Yeah, that was brand-new. “My Life,” the one that’s now called “Pacific Coast Highway”—that’s one where we found some bits on a tape. And then, “Strange World,” again, was some bits that we found on tape. Brian has a person, Gloria, who’s been his housekeeper, confidant, been taking care of Brian and the kids, Melinda. I don’t know what the right word is in California. Just the person who’s always been there, helps cook… She’s done this for many many years. He’s always had this Spanish influence because I think Gloria is Colombian. So he was talking to her about—he knows quite a bit of Spanish, and he came up with a couple of Spanish words in “Strange World. It was just kind of a look at Santa Monica and all the different kinds of people there, and how everybody, whether you came from Ohio like his parents did or Colombia like Gloria’s parents did, it was just such a good cornucopia of people. Santa Monica pier, the different colorful kinds of people… what a strange world and we’re all a part of it. Look at how different everybody is, but we’re all sitting on the pier eating ice cream cones.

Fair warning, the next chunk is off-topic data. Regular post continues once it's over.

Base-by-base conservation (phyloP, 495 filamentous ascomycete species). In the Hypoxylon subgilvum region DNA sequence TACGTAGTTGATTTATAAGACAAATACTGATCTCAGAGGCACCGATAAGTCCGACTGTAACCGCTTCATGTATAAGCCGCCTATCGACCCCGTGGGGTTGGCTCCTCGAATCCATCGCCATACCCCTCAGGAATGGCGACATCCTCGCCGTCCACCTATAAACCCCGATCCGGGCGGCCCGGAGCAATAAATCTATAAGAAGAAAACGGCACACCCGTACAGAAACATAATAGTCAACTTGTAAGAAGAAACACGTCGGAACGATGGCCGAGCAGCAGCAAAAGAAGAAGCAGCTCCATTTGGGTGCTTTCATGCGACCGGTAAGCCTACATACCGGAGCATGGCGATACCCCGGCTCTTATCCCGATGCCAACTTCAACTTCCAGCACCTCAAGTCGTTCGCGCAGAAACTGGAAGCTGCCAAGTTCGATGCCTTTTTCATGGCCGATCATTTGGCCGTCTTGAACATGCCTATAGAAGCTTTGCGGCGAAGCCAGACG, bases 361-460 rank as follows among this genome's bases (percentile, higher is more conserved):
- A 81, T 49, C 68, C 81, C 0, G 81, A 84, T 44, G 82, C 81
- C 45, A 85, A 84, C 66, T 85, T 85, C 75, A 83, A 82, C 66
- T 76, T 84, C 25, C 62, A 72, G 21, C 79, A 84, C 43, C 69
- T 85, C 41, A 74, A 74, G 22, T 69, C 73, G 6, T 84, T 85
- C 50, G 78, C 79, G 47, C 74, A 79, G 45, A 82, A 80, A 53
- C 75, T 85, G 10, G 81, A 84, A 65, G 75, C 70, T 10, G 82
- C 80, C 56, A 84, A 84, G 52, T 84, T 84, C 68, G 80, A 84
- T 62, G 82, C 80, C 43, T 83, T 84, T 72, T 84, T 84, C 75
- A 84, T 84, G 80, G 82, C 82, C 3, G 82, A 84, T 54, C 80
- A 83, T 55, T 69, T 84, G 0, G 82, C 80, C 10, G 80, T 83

I really noticed the two sides of the coin listening to this record. You have the upbeat, sunny, classically-themed Beach Boys songs: Spring Vacation, Beaches in Mind. And then you have the second side. What was Brian’s inspiration for putting that suite together—for making something melancholy, that was grappling with aging and even mortality?
The suite was always intertwined. From 15 years ago to some of the pieces he just put together and then shelved this last year. He’s got a really uncanny ability to pace an album. Look at Pet Sounds: Wouldn’t It Be Nice starts the album, then it ends with Caroline, No. There’s an uncanny pacing there. I think even with the solo work I did with him, Mike’s influence not being there makes it a completely different kind of an album. In a way, it’s refreshing. I go to a lot of the shows. I started the tour with these guys, and I came out to the first five or six shows to get everything… not that I contribute that much, just make sure that familiarity, that everybody’s on their way. When I look at the fans, there’s the hardcore Brian fan and then there’s the Beach Boys fans. I think this is a melding of the two. It’s great that both fans can enjoy an album like this. Hopefully they will. And that there’s a little bit in it for either one of them and that they can share the guys together.